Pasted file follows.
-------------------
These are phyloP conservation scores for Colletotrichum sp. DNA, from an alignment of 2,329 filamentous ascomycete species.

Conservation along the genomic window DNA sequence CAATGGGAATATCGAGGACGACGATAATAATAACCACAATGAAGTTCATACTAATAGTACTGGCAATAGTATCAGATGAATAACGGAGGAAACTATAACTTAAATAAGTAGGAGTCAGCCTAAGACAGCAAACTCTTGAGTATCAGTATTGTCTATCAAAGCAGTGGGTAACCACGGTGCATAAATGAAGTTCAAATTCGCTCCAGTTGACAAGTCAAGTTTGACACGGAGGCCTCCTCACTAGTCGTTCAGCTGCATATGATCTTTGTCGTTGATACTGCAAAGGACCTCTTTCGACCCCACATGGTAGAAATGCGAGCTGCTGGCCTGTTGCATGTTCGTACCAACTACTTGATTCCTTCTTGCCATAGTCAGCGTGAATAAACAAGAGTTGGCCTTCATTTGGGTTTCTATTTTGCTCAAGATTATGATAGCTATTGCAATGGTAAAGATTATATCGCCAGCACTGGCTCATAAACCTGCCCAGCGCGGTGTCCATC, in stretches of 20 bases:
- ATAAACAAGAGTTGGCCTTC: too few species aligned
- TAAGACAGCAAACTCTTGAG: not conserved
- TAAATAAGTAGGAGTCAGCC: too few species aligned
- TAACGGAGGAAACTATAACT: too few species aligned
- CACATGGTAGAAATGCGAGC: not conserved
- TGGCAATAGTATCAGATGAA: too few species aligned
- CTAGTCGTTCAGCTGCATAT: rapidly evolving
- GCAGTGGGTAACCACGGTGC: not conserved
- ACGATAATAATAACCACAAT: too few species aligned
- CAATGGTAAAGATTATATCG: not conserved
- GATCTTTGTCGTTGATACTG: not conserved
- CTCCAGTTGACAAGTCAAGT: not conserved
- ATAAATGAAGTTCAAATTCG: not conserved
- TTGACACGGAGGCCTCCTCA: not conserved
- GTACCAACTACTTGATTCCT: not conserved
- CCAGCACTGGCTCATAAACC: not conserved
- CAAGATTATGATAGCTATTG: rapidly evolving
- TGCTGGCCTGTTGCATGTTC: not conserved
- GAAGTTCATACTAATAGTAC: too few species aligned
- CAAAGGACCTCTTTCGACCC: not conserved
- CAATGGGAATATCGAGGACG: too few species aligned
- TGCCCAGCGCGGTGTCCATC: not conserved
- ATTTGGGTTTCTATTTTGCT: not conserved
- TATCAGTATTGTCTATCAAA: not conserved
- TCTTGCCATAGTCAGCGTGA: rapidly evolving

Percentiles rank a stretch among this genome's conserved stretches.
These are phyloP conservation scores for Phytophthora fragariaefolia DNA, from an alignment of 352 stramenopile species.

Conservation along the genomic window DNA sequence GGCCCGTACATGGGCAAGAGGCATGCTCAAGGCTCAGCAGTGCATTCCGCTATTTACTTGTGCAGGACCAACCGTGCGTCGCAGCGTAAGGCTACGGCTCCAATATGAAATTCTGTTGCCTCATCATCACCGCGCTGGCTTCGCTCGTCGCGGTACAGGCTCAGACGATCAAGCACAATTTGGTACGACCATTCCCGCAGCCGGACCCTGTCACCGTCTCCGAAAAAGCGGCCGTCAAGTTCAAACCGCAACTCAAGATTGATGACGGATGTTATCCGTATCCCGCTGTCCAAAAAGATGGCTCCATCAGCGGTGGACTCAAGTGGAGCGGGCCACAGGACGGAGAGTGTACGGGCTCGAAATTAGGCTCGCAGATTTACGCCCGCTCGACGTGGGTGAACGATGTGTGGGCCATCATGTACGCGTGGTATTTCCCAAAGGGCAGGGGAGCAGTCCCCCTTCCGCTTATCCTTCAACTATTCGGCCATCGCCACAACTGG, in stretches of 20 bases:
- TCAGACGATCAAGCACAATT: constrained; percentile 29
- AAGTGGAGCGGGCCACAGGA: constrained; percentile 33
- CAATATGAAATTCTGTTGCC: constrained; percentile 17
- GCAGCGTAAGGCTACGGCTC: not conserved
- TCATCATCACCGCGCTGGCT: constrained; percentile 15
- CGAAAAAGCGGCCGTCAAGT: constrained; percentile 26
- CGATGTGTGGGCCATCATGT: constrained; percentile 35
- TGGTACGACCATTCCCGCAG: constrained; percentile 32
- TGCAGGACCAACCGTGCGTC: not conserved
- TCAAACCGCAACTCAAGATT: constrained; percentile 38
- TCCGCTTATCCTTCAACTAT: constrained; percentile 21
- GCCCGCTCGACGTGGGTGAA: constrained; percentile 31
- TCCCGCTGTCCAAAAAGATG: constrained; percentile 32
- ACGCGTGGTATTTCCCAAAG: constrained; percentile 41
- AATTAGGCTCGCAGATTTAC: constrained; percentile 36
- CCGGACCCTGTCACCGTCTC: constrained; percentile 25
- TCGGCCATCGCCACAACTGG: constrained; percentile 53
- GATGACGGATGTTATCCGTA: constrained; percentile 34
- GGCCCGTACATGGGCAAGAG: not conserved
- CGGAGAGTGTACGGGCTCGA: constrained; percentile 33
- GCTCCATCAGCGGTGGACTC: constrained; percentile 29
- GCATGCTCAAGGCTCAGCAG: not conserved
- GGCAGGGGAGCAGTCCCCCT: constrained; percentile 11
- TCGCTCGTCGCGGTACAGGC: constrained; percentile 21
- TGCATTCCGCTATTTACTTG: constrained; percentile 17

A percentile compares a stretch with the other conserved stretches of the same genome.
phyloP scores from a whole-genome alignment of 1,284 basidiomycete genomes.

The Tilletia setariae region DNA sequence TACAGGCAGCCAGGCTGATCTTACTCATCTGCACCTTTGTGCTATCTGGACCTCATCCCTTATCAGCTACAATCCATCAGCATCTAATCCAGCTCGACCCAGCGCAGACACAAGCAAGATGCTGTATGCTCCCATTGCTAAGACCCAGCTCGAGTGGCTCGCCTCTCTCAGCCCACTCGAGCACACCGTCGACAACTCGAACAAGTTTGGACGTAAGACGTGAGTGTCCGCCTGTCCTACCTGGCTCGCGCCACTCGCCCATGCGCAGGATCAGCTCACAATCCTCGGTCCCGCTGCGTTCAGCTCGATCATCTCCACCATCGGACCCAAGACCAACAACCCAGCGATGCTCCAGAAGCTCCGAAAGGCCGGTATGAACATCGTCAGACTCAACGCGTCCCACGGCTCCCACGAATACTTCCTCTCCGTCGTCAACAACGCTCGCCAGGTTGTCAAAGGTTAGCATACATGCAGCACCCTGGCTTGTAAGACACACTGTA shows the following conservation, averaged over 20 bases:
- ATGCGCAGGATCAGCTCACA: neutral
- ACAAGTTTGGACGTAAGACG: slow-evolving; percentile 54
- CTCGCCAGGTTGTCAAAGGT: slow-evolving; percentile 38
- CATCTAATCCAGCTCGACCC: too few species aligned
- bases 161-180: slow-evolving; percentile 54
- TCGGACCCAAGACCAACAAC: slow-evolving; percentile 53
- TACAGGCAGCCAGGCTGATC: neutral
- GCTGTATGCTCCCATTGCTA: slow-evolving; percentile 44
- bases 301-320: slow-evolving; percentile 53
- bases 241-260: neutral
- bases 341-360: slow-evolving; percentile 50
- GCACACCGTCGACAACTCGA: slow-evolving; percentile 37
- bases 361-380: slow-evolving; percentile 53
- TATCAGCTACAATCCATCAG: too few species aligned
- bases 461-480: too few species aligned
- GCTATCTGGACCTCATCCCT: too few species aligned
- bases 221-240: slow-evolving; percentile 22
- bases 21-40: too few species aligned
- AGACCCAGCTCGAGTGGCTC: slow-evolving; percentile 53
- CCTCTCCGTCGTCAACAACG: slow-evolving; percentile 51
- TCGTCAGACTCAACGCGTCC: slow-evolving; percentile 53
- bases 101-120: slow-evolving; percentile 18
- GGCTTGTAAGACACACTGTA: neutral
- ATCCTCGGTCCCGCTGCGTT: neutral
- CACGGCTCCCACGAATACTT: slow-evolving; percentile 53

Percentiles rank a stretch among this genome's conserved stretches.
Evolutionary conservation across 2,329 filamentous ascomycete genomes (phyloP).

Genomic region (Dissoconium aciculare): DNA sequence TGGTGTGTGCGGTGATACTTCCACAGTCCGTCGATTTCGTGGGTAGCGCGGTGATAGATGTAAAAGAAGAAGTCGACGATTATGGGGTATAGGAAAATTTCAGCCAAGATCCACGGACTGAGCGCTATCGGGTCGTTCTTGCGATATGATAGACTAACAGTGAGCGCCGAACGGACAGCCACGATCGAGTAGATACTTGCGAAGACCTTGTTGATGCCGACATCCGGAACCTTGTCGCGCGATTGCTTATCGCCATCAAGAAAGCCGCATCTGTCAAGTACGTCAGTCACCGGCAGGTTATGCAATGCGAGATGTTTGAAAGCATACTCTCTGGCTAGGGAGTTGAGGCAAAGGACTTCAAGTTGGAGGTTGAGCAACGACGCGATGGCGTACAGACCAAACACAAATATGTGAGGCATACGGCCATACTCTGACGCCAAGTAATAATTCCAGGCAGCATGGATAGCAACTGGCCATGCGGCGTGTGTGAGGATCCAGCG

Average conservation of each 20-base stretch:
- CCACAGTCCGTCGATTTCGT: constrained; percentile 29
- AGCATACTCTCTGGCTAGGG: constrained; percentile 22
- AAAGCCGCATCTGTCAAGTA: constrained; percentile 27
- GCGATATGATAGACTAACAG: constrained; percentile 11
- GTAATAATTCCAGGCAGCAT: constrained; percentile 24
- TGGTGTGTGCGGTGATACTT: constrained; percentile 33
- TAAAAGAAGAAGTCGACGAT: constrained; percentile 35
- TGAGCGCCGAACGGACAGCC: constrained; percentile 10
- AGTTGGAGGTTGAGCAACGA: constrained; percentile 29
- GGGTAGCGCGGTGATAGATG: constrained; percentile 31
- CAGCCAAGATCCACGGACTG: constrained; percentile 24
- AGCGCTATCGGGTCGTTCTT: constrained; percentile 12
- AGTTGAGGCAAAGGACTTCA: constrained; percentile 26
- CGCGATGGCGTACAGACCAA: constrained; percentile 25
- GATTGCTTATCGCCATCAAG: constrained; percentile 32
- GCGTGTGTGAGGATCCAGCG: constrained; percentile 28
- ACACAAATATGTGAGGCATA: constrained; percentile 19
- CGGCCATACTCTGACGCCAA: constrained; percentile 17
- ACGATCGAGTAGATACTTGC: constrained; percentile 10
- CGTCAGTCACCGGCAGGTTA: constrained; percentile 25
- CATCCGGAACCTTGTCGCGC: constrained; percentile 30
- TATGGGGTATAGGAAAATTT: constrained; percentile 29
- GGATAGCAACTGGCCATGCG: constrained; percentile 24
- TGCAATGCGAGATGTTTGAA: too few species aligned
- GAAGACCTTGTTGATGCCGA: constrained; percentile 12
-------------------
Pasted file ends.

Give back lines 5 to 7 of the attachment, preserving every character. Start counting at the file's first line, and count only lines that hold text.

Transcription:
- TAAATAAGTAGGAGTCAGCC: too few species aligned
- TAACGGAGGAAACTATAACT: too few species aligned
- CACATGGTAGAAATGCGAGC: not conserved